3. LDF Is Expelled from Its Own Case

With the stay in place, the negotiators turned to the singularly most important and spectacular of the series of events that resulted in the settlement of the school desegregation case: LDF was expelled from its own case. Lonnie King, president of the Atlanta NAACP chapter, engineered the removal of LDF attorney James Nabrit III from the Calhoun litigation. In November of 1972--after the U.S. Supreme Court refused to stay the Fifth Circuit's order to the school district to implement a comprehensive desegregation plan (90) and Nabrit denounced the ongoing settlement talks' exclusion of LDF--King maneuvered his way into the litigation and froze Nabrit out.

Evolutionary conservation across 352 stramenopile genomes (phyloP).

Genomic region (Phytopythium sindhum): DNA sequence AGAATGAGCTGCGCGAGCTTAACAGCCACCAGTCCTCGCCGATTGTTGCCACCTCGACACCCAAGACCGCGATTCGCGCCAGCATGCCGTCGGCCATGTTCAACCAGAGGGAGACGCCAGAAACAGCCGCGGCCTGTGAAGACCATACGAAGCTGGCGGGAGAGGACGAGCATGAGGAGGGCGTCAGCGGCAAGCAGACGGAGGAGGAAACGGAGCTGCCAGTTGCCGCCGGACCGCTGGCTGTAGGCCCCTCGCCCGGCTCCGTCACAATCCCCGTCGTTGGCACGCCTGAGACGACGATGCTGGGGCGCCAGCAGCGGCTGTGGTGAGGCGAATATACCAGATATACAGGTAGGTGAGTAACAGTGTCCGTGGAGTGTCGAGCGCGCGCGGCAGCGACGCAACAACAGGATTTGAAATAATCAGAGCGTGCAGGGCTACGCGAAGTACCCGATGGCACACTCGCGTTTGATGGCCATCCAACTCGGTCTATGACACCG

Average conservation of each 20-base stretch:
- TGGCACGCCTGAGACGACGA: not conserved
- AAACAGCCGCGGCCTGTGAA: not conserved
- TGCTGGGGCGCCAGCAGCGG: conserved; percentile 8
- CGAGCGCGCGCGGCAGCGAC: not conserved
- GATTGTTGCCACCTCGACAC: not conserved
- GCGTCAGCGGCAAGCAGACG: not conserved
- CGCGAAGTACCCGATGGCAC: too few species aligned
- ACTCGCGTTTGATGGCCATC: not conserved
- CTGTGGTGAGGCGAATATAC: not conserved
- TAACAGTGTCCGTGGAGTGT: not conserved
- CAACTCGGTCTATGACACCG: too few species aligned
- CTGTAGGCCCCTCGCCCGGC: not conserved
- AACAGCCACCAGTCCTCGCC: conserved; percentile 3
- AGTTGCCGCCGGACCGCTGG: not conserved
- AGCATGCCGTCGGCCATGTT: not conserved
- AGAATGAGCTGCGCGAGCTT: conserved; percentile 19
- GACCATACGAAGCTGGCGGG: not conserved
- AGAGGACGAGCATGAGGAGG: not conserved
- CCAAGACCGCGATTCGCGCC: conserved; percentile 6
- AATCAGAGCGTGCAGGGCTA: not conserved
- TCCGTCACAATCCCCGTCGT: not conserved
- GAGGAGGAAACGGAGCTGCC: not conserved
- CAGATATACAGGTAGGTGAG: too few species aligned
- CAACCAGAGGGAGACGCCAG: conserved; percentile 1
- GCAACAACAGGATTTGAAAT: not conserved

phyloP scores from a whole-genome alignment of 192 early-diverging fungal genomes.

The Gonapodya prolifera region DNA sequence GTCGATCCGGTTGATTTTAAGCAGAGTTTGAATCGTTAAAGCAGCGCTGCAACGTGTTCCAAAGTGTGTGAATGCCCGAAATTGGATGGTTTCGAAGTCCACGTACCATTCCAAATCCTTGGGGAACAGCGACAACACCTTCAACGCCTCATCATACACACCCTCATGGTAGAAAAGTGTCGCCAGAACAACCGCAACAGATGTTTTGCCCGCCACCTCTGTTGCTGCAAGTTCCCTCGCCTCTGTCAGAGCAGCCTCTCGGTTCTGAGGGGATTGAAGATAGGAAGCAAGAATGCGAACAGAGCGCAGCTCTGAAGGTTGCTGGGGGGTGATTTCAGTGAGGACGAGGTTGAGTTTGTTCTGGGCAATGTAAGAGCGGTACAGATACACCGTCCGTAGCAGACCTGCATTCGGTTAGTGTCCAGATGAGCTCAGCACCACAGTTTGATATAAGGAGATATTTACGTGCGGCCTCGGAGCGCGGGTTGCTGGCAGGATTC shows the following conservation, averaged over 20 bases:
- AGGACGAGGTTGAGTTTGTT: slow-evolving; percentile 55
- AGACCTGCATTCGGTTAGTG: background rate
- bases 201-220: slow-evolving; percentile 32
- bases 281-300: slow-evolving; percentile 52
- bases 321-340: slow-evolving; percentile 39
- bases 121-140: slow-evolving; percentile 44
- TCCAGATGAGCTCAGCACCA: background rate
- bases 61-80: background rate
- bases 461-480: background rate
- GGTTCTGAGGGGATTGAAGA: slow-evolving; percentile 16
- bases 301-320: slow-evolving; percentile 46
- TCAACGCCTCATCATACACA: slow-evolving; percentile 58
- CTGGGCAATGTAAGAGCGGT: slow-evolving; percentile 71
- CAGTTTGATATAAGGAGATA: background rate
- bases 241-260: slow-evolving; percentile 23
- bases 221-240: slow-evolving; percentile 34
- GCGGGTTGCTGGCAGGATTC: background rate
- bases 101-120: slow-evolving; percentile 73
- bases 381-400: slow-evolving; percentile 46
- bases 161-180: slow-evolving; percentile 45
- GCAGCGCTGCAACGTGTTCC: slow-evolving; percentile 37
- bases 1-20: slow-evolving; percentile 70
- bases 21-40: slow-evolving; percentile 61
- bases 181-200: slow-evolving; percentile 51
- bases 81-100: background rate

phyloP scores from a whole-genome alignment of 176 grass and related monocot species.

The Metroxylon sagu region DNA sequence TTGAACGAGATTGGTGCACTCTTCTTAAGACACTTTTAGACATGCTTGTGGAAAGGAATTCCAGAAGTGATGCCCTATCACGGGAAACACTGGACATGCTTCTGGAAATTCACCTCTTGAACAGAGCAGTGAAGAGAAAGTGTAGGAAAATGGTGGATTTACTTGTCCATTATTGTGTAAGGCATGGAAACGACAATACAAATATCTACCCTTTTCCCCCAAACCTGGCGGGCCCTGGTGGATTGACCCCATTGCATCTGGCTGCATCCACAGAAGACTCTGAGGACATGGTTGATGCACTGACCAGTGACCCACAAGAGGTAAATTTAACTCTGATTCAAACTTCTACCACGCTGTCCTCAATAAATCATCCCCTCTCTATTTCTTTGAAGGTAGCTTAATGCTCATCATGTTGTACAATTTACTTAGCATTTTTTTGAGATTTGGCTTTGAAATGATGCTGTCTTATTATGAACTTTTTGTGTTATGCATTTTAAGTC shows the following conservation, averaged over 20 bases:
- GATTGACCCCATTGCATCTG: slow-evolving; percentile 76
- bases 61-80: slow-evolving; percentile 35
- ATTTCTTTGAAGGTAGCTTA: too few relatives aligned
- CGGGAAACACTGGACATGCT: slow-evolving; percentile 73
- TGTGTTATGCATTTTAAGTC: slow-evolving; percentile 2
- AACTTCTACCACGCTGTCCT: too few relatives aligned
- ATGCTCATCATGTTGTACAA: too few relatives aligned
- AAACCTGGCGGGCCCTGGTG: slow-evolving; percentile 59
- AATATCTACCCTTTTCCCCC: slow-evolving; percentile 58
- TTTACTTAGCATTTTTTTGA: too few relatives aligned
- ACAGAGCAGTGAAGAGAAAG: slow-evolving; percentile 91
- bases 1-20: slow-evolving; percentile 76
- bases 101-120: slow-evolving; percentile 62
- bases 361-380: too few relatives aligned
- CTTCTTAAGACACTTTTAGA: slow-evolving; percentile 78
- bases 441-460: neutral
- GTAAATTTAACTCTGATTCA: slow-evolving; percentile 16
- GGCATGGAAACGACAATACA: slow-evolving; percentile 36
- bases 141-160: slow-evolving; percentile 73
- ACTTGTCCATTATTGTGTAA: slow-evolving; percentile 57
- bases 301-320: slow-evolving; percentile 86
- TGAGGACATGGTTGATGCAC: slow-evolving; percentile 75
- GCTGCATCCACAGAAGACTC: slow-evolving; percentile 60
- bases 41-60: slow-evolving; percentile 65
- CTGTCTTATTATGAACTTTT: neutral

King did so by obtaining powers of attorney from eight of the twenty-eight original Calhoun plaintiffs. Then, acting as these plaintiffs' legal representative, King fired Nabrit and hired attorney Benjamin Spaulding--a novice in comparison to Nabrit--to replace LDF attorneys as plaintiffs' counsel. King claimed that Nabrit was fired after consultation with the plaintiffs, who enthusiastically supported LDF's removal. With that, LDF was ousted from its own case, deposed by a man whose role as chief decision maker for the plaintiffs was self-appointed and whose putative constituency was, at best, unrepresentative of the plaintiff class as a whole and, at worst, nonexistent. (91)